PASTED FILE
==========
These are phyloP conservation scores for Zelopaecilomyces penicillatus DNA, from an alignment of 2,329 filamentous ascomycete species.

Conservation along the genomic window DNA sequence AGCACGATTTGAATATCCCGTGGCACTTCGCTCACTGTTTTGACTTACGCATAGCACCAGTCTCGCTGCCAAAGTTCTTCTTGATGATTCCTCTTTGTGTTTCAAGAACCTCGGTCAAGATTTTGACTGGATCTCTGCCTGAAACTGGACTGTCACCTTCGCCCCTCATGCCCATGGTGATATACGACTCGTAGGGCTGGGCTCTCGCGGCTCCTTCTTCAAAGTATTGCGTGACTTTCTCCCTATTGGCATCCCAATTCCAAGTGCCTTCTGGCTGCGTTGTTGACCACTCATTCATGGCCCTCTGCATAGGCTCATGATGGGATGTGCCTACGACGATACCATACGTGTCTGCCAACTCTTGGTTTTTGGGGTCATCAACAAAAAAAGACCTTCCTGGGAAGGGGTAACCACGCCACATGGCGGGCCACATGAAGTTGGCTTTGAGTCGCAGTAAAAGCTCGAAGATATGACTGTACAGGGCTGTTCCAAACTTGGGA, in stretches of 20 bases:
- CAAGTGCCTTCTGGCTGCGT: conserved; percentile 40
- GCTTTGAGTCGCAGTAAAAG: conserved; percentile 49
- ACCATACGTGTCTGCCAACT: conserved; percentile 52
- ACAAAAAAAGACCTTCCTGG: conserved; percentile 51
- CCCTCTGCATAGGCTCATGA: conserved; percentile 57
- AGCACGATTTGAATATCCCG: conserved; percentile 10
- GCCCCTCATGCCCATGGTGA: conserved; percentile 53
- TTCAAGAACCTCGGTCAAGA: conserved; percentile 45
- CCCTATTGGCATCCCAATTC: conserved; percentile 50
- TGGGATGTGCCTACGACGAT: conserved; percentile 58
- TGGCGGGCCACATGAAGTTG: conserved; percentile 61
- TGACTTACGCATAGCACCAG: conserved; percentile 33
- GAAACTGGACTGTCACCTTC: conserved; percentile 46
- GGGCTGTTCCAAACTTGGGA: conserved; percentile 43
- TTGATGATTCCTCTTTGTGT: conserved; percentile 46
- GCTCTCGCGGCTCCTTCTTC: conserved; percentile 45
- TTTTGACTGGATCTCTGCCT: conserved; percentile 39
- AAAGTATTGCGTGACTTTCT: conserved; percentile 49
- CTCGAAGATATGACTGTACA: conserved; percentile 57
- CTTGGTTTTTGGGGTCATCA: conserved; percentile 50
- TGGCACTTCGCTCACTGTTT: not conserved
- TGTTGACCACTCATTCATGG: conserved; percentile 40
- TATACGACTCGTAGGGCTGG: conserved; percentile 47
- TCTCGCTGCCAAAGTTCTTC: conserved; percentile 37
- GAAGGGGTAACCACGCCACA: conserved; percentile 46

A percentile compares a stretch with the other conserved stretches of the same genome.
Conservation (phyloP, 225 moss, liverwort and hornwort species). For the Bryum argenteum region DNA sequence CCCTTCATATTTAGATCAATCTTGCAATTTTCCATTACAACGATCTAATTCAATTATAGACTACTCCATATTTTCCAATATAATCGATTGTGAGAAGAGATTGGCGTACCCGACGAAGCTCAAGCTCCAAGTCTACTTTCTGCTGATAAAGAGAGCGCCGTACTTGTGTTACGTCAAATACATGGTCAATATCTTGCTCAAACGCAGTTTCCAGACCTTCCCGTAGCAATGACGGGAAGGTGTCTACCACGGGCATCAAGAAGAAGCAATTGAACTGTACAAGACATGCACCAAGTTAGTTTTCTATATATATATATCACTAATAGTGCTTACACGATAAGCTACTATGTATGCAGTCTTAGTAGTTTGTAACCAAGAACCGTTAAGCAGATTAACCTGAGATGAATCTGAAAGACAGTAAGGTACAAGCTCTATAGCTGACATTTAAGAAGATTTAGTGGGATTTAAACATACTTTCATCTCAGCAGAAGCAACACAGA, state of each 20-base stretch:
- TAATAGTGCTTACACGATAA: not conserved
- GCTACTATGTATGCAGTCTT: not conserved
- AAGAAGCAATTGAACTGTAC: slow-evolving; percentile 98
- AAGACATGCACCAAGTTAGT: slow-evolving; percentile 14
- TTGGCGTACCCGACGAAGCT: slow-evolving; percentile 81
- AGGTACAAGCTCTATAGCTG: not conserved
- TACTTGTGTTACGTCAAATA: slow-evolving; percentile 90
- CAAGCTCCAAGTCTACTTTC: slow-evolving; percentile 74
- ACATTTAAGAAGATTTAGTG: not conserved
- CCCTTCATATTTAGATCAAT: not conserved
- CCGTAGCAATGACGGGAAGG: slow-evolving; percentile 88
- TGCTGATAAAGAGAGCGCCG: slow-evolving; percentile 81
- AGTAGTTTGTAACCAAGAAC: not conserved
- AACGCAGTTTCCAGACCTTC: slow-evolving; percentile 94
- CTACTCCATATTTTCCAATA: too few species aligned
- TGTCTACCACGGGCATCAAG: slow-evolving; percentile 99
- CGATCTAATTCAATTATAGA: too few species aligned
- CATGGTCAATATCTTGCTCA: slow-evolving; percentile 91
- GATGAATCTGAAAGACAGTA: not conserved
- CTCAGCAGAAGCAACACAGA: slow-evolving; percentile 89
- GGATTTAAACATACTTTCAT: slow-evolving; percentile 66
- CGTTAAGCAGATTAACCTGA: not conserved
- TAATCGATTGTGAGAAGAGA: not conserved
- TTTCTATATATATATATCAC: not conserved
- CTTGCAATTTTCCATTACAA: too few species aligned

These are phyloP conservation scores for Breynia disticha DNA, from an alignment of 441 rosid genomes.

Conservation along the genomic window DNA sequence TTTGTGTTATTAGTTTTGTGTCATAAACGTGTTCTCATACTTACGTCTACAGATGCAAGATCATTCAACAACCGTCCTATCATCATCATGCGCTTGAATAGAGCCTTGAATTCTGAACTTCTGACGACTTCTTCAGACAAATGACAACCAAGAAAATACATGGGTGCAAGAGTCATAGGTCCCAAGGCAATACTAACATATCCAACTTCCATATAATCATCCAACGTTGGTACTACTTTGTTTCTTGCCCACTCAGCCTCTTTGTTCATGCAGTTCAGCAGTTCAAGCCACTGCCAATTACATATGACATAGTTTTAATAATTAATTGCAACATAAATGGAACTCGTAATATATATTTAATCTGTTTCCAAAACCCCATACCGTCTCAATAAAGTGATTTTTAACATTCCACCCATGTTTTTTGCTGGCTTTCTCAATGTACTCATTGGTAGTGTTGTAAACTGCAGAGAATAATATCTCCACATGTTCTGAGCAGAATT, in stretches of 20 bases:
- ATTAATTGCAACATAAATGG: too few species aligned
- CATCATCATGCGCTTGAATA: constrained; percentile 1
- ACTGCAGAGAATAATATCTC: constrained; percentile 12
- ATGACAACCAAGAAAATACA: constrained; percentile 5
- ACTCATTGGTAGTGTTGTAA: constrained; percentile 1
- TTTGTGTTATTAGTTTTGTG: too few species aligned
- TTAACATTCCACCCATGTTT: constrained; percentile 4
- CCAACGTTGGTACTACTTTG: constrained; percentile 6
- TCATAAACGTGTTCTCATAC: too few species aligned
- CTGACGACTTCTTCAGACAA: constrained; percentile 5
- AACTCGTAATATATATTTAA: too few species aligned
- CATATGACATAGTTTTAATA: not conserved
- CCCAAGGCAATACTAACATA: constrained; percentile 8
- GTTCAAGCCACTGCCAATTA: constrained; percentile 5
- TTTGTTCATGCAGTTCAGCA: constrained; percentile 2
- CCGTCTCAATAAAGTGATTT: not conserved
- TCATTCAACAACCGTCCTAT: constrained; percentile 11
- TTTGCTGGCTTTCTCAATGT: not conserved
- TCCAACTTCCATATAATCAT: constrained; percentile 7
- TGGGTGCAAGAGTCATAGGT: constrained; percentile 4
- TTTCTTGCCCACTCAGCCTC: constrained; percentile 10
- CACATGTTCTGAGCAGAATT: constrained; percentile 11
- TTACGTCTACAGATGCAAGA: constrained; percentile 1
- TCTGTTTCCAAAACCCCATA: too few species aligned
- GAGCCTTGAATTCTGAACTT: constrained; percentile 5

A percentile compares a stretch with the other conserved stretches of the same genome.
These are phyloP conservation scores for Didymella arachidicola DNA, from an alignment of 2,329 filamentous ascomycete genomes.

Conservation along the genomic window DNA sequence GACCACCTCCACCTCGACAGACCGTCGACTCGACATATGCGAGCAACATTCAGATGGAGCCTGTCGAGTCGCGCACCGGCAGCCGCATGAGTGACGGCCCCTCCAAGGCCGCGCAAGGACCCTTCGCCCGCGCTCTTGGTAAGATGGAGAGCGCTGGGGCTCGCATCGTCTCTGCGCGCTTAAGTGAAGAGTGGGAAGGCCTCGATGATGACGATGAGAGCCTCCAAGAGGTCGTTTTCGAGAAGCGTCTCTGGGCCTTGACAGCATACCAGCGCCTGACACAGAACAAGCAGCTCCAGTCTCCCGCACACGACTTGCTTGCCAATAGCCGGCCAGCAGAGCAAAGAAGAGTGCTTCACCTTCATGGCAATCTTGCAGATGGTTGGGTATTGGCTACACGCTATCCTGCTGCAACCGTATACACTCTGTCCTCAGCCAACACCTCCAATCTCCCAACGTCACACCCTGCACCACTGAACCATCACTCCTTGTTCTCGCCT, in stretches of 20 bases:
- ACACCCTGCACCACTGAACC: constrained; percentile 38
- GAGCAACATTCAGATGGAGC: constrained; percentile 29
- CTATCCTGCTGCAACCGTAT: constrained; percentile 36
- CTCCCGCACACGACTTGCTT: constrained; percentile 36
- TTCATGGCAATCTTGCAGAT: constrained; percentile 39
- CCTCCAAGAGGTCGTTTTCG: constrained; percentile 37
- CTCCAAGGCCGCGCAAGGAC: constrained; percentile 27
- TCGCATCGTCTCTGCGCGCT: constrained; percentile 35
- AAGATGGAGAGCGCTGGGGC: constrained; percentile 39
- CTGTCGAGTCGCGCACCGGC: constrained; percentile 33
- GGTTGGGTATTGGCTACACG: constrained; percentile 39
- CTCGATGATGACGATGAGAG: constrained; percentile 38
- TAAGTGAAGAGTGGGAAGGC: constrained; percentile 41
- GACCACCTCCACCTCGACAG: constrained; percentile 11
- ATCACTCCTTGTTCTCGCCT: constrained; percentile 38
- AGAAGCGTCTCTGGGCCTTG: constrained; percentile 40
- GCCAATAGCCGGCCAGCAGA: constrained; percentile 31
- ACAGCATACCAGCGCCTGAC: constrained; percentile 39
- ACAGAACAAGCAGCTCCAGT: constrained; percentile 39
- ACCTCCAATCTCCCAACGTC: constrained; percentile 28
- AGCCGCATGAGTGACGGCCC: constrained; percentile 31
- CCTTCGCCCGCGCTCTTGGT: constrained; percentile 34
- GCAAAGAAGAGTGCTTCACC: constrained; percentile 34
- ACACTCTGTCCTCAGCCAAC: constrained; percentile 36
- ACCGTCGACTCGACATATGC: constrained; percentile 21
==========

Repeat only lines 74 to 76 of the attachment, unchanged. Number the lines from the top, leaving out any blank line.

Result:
- TTTGCTGGCTTTCTCAATGT: not conserved
- TCCAACTTCCATATAATCAT: constrained; percentile 7
- TGGGTGCAAGAGTCATAGGT: constrained; percentile 4